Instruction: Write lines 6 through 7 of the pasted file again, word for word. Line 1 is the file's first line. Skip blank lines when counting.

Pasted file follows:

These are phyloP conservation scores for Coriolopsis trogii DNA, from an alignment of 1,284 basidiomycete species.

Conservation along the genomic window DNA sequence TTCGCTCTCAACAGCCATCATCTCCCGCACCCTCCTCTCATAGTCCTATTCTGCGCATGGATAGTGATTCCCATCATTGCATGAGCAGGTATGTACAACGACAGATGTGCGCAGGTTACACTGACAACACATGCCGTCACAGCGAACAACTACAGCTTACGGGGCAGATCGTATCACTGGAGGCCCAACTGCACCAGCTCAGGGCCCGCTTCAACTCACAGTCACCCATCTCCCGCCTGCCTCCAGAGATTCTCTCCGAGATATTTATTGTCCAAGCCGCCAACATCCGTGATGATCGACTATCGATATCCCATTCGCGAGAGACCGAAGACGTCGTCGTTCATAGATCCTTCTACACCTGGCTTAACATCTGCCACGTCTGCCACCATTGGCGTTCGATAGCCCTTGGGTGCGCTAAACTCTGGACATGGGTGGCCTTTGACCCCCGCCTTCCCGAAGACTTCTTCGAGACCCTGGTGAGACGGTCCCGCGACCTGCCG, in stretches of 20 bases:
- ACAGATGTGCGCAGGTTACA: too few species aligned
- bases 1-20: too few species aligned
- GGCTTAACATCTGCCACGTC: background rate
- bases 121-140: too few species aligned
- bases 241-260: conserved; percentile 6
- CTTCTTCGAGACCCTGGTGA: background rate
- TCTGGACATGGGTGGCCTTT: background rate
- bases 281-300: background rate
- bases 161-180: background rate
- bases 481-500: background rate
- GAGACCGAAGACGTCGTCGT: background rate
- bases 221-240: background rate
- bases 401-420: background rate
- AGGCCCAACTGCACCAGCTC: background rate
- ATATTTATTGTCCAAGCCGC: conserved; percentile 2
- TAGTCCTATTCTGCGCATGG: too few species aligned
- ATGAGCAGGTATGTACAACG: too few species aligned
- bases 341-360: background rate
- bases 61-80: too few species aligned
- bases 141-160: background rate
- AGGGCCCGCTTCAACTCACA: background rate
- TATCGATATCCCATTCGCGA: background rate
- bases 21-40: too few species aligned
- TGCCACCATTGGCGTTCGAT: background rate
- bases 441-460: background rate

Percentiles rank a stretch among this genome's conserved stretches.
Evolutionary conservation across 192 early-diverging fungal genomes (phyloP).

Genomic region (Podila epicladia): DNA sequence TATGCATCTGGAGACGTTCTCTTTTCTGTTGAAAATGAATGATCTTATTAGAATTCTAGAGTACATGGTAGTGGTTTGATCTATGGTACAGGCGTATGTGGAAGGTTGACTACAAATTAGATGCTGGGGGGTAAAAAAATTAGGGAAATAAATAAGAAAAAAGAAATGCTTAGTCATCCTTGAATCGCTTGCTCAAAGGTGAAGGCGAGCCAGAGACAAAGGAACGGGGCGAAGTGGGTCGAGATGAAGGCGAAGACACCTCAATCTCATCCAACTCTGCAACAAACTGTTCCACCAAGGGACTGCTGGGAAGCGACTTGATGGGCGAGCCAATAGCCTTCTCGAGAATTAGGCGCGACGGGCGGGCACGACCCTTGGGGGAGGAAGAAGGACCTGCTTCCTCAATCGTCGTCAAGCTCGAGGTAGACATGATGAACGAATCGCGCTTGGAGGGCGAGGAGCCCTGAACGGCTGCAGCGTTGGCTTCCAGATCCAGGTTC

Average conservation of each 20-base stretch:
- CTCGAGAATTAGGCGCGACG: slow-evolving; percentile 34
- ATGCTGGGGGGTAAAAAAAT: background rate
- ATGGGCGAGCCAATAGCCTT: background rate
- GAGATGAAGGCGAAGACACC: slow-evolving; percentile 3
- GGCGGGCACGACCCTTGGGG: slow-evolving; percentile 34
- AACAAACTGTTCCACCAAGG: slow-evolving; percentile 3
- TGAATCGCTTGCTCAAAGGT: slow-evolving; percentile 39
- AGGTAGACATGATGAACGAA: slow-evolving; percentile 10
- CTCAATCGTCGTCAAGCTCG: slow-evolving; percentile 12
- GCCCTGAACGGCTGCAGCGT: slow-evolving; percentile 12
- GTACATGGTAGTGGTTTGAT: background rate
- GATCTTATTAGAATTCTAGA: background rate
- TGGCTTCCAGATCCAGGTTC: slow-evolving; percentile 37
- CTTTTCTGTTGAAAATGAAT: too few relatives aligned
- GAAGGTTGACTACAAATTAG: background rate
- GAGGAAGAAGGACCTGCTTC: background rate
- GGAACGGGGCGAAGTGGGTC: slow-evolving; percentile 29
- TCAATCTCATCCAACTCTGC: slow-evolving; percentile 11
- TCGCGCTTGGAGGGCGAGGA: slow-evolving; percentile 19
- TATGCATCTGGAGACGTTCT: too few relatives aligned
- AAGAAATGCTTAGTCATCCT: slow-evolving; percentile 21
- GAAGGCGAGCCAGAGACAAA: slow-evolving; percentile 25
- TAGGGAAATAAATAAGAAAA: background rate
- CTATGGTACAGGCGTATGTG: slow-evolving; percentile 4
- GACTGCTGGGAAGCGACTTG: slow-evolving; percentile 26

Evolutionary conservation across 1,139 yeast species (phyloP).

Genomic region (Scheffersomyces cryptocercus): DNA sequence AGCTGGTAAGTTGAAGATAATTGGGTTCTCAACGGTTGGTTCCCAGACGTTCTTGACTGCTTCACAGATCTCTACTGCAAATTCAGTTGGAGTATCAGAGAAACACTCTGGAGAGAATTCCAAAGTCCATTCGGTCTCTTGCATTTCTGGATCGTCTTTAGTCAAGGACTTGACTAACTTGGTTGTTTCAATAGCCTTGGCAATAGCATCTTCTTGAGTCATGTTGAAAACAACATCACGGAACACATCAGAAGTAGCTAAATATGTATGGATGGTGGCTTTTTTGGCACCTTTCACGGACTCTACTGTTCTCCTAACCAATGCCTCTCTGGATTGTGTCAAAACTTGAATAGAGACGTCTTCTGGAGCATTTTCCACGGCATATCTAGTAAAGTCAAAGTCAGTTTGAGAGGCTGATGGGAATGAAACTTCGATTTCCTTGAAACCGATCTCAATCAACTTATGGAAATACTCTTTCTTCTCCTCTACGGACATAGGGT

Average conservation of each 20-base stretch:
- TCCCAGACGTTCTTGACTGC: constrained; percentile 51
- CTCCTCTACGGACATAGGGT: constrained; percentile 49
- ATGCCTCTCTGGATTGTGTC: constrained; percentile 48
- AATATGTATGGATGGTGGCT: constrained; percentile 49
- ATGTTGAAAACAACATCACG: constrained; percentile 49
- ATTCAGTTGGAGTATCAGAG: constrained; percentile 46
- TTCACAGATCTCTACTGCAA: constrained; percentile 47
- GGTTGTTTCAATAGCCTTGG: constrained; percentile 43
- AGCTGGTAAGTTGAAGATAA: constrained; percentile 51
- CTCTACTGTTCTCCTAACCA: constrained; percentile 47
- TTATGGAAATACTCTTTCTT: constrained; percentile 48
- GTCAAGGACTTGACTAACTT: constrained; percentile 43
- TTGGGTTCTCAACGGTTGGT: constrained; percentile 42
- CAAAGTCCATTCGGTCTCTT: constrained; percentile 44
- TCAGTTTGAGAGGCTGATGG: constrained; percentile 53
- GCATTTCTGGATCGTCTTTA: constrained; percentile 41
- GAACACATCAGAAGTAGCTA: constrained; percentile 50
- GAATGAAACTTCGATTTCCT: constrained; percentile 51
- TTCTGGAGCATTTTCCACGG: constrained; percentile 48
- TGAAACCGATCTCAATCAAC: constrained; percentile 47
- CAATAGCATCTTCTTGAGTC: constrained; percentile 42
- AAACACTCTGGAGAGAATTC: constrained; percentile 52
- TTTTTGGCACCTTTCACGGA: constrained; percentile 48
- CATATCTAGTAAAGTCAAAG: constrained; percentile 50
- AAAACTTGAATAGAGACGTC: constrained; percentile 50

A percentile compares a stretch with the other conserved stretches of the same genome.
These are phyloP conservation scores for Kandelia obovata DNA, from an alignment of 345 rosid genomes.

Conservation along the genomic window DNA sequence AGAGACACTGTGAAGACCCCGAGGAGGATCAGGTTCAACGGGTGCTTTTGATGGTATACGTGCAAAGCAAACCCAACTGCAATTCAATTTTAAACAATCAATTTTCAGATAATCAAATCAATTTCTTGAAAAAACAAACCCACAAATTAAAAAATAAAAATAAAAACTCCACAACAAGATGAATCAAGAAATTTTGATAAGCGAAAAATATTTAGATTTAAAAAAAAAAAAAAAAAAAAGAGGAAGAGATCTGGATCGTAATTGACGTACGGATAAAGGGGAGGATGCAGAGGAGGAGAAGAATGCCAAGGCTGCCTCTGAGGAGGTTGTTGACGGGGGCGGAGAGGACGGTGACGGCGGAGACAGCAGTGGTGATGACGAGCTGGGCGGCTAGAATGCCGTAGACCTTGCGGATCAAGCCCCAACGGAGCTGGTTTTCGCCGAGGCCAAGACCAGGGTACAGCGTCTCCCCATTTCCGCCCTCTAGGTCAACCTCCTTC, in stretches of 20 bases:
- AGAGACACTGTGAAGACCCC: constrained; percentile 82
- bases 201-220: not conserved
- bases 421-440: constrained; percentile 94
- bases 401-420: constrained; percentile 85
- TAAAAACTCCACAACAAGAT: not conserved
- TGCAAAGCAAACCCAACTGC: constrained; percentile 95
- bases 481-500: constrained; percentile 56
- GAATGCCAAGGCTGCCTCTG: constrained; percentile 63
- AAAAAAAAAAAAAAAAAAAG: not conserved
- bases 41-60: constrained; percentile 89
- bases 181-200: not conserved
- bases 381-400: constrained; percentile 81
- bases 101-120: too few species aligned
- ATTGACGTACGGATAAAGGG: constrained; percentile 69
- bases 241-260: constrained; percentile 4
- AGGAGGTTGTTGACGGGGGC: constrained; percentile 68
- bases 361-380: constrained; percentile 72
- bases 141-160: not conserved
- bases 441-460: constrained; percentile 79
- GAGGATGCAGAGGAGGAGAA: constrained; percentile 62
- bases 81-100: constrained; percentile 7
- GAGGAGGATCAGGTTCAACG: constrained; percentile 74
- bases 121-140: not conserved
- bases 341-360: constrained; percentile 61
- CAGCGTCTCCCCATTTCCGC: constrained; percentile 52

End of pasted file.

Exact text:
- bases 121-140: too few species aligned
- bases 241-260: conserved; percentile 6